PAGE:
Proceedings

A socio-economic approach to One Health policy research in southern Africa

Kim A. Kayunze, Angwara D. Kiwara, Eligius Lyamuya, Dominic M. Kambarage, Jonathan Rushton, Richard Coker, Richard Kock, Mark M. Rweyemamu
Onderstepoort Journal of Veterinary Research | Vol 79, No 2 | a460 | DOI: https://doi.org/10.4102/ojvr.v79i2.460 | © 2012 Kim A. Kayunze, Angwara D. Kiwara, Eligius Lyamuya, Dominic M. Kambarage, Jonathan Rushton, Richard Coker, Richard Kock, Mark M. Rweyemamu | This work is licensed under CC Attribution-NoDerivatives 4.0
Submitted: 12 June 2012 | Published: 20 June 2012

About the author(s)

Kim A. Kayunze, Development Studies Institute, Sokoine University of Agriculture, Tanzania, United Republic of
Angwara D. Kiwara, Institute of Development Studies, Muhimbili University of Health and Allied Sciences, Tanzania, United Republic of
Eligius Lyamuya, Muhimbili University of Health and Allied Sciences, Tanzania, United Republic of
Dominic M. Kambarage, Sokoine University of Agriculture, Tanzania, United Republic of
Jonathan Rushton, Royal Veterinary College, Hawkshead Lane, United, United Kingdom
Richard Coker, Mahidol University, Thailand
Richard Kock, Royal Veterinary College, United Kingdom
Mark M. Rweyemamu, Sokoine University of Agriculture, United Kingdom


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Abstract

One-health approaches have started being applied to health systems in some countries in controlling infectious diseases in order to reduce the burden of disease in humans, livestock and wild animals collaboratively. However, one wonders whether the problem of lingering and emerging zoonoses is more affected by health policies, low application of one-health approaches, or other factors. As part of efforts to answer this question, the Southern African Centre for Infectious Disease Surveillance (SACIDS) smart partnership of human health, animal health and socio-economic experts published, in April 2011, a conceptual framework to support One Health research for policy on emerging zoonoses. The main objective of this paper was to identify which factors really affect the burden of disease and how the burden could affect socio-economic well-being. Amongst other issues, the review of literature shows that the occurrence of infectious diseases in humans and animals is driven by many factors, the most important ones being the causative agents (viruses, bacteria, parasites, etc.) and the mediator conditions (social, cultural, economic or climatic) which facilitate the infection to occur and hold. Literature also shows that in many countries there is little collaboration between medical and veterinary services despite the shared underlying science and the increasing infectious disease threat. In view of these findings, a research to inform health policy must walk on two legs: a natural sciences leg and a social sciences one.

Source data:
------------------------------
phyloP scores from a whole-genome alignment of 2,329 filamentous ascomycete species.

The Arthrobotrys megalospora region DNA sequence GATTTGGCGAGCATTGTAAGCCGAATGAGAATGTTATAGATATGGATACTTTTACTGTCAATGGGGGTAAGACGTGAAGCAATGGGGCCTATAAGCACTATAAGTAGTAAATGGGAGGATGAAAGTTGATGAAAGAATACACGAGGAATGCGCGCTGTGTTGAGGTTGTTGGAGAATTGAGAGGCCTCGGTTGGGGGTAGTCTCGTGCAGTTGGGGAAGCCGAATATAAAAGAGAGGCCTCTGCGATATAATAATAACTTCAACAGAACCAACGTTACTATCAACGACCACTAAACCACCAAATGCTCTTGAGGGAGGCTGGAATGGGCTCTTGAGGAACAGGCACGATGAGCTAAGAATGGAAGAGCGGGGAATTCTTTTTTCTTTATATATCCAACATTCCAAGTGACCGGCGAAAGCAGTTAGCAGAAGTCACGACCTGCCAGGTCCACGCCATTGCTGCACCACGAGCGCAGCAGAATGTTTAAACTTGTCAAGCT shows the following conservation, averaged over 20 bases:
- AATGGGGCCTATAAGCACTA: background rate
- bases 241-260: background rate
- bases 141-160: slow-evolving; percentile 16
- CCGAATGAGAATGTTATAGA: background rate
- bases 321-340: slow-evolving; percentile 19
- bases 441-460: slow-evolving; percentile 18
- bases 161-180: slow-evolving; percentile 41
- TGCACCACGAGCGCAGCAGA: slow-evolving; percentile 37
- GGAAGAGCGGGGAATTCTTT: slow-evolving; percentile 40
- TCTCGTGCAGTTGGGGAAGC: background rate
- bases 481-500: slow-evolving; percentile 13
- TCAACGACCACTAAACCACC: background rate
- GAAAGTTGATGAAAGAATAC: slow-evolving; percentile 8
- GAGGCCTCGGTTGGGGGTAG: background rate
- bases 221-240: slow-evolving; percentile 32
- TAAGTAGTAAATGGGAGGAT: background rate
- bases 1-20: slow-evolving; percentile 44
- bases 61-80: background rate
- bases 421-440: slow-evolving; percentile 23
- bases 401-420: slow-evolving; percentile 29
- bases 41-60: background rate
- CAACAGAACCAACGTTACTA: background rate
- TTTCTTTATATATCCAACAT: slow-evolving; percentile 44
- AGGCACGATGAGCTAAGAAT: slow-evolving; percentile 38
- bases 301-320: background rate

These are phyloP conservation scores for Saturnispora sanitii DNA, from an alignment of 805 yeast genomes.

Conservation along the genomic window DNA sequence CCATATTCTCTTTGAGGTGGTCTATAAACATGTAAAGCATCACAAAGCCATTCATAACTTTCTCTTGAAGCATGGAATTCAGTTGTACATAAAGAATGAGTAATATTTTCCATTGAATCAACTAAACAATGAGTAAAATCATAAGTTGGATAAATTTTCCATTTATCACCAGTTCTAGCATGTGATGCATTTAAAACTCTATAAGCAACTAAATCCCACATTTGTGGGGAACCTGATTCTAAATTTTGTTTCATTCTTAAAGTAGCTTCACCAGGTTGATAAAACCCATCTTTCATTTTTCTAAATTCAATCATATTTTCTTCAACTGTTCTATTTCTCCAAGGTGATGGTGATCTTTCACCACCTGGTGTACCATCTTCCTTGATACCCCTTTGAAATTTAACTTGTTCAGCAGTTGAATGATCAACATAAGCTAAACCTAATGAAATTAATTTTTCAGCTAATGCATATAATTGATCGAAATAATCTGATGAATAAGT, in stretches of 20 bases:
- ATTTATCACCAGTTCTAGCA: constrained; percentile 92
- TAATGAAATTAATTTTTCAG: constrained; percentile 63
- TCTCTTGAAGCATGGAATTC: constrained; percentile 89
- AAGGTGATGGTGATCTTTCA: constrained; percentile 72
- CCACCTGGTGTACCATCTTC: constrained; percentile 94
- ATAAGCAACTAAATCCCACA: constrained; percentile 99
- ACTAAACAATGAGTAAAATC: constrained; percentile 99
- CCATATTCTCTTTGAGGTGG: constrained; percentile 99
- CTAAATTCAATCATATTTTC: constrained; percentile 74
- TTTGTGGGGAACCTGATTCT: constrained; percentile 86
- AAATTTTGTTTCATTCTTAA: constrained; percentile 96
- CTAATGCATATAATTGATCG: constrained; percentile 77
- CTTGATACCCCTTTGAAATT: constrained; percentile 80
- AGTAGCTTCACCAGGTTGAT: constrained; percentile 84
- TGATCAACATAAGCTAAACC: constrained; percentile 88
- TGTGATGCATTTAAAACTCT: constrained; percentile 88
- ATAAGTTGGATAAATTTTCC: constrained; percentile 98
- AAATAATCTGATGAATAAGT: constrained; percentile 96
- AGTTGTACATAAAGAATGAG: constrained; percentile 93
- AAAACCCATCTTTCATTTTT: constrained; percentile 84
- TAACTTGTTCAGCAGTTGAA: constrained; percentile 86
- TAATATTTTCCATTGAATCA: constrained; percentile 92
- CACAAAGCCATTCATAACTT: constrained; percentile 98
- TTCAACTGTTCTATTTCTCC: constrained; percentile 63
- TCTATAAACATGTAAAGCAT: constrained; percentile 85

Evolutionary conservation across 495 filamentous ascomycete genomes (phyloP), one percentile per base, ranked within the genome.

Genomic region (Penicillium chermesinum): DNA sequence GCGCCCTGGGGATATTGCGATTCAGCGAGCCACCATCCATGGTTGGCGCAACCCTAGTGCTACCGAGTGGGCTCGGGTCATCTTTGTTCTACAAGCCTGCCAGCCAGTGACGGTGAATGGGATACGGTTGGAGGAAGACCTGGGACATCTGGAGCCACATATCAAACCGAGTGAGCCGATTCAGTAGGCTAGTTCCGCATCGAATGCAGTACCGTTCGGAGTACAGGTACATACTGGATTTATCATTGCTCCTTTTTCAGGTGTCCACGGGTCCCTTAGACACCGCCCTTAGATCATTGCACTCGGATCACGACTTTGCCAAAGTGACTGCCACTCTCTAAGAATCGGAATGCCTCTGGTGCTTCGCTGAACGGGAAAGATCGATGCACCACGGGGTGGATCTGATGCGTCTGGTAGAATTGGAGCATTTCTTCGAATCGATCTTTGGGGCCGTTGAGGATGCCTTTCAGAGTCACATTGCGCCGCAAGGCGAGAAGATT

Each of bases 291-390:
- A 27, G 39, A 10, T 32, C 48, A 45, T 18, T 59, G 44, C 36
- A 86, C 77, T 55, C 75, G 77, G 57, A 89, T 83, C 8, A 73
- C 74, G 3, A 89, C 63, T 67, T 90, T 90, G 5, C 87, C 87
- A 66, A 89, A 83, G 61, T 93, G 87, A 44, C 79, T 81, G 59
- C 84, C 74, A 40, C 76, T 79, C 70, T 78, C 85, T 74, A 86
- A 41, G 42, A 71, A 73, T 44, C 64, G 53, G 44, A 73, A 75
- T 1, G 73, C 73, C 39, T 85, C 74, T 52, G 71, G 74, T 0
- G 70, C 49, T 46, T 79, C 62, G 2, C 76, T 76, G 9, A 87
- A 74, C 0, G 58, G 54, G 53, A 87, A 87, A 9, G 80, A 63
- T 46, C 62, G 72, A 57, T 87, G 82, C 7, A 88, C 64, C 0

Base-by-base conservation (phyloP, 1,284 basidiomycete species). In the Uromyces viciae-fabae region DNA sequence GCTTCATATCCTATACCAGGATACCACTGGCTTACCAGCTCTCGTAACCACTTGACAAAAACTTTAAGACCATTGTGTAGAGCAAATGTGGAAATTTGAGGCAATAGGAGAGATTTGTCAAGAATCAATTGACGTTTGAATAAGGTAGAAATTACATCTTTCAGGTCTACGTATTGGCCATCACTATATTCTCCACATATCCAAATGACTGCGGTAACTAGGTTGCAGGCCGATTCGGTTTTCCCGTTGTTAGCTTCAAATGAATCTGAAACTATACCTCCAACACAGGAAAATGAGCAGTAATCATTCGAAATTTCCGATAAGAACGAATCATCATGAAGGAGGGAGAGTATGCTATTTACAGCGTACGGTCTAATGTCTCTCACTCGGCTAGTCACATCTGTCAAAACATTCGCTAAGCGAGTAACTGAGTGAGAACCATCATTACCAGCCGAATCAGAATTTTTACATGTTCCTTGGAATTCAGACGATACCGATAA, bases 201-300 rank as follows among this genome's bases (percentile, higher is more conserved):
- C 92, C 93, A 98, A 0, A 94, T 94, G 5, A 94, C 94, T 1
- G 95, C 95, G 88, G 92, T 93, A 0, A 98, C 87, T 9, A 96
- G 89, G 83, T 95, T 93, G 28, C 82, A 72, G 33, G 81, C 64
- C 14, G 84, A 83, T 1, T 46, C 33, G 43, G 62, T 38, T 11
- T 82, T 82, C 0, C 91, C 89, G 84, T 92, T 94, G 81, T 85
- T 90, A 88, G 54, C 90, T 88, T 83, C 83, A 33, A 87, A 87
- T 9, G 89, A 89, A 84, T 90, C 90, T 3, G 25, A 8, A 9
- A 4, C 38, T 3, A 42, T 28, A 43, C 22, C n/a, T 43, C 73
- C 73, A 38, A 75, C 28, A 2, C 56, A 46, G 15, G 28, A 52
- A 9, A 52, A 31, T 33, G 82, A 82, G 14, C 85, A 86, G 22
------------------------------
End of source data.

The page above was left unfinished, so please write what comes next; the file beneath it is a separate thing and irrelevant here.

Keywords

Socio-economics; one health; infectious diseases; humans; livestock; wild animals; health policies

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